First, I have completed 32 pages of the screenplay for Ghostkeeper 2, by the end of this week I hope to have at least 70 pages done. I tend to write fast, usually about 5-7 pages a day, sometimes as much as 10 pages.
And you'll find that most pro writers all have different habits and page counts, some labor for 2 pages a day, others can do 10 pages. Neither is better or worse than the other.
But for Monday morning, before I start the screenplay I thought I'd share my thoughts on one of the Academy Award nominees, a film that actually was nominated 32 years ago.
Of course I'm talking about True Grit.
Which one is better?
Well, after watching the original version with John Wayne, I have come to the conclusion that they both are good movies. While they are based on the same novel, there are however, differences that show how different and yet how they are same the movies.
John Wayne's movie was released in 1969, with the iconic actor winning his only Oscar. Personally I felt Wayne, an actor more of personality than talent, did a far superior job of acting in two 1950's movies, my favorite film of all time The Searchers and Red River with Montgomery Clift. In each, he portrayed a bitter man coping with his demons and racism.
But it was Wayne's time and the award was basically an acknowledgment of his career. It was also the only film where he cursed "you son-of-a-bitch", which in 1969 was a ground-breaking piece of dialog for Wayne.
Jeff Bridges gave an okay performance, but he seemed to be walking through it and sometimes it was hard to understand his grumping dialog. But he was the only actor around now who could possibly match John Wayne.
The young girl Mattie, was played in 1969 by newcomer Kim Darby, who actually was 21 years old land had just had a baby and a divorce. Compare that to Hailee Steinfeld in the 2010 version who was only 13 years old and an amazing talent. She carries the movie with incredible confidence. Yet Darby was very good in the 1969 version, unfortunately the movies she did afterwards were not really as good as she was. Today she teaches acting. What lies in wait for young Hailee remains to be seen.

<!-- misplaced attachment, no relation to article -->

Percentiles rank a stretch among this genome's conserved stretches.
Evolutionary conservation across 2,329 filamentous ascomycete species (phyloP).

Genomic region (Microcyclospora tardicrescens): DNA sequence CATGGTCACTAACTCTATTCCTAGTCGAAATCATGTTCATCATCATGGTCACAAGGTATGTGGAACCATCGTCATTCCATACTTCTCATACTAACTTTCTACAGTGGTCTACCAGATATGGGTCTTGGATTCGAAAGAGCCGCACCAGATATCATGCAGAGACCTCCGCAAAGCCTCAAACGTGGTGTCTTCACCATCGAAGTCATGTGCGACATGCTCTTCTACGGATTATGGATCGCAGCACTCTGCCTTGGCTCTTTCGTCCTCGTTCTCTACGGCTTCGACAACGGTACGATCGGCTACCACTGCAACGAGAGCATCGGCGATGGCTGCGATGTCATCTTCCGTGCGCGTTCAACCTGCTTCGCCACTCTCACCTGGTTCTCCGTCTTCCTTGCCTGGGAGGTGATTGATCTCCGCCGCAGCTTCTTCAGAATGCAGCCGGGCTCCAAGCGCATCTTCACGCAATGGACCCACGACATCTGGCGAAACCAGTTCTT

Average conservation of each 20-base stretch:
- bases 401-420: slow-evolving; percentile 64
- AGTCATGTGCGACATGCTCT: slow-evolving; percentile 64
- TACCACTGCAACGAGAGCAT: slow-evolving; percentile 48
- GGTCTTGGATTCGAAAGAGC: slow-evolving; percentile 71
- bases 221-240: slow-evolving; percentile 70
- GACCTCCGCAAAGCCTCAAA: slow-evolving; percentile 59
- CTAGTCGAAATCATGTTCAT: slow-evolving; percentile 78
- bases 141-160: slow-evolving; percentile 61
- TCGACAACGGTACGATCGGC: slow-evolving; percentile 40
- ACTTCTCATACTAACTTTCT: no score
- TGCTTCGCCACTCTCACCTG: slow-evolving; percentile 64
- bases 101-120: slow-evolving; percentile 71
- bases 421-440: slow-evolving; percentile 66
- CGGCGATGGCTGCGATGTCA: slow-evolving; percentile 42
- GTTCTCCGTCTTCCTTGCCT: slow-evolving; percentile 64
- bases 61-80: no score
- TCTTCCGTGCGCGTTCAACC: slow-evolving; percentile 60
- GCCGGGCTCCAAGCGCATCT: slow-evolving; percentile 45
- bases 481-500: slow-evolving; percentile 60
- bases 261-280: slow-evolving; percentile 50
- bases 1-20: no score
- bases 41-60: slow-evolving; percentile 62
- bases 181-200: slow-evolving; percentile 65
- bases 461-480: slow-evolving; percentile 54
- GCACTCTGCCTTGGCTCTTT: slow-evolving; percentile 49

The Texas Ranger, played by Matt Damon in the 2010 version was a part played by Glen Campbell, a singer who once played with the Beach Boys and became famous for his version of "By The Time I Get to Phoenix".
Damon is a better actor and Campbell himself admits he wasn't much of an actor. Campbell also is one of many celebrities who has a police mug shot of himself that you can find on the internet. Damon seems to have a long career in front of him.
Another interesting difference is that the films are shot and edited differently. TG 1969 was directed by Henry Hathaway, and done in the old studio way, with lots of lighting and wide shots and very few close-ups. (Incidentally close-ups were never done in movies up to the late 60's, they were primarily used for television).
The Coen's version has more natural lighting, darkness where darkness should be and many shades of contrast everywhere else. Today's movies allow shadows, which you rarely saw in big studio movies in the 1960's.
Their version also has nuances and ambiguity, which was rarely done in the 1960's and before, except for John Ford, who filled his movies with ambiguous characters and their pasts.
And we can't forget the bad guys.
The Coens used name actors Barry Pepper and Josh Brolin as the two main outlaws. Hathaway in 1969 used one of the best actors of his generation, Robert Duval and Dennis Hopper and a wonderful character actor named Strother Martin. You might remember him from a line he said that became famous... "what we got here is a failure to communicate", from Cool Hank Luke, with Paul Newman.
So which one is better?
Maybe the Coen's version is a little better as they followed the book a lot more closer. And their west was a little less romantic than Wayne's. Also Wayne's version was tailored more to Wayne than the story and it was Wayne's movie, not the girl's.
I never saw the 1969 version when it came out as I was busy protesting the war in Detroit and Chicago and John Wayne's right wing conservatism was contradictory to my politics, especially after working for Bobby Kennedy's campaign in Indianapolis the previous summer.
Wayne's last movie, The Shootist, 1976, was a tribute to his many westerns and his last. In the movie, he plays an old gunfighter who has cancer, a battle that Wayne himself would face and eventually lose.
(Thurs: Ghostkeeper progress)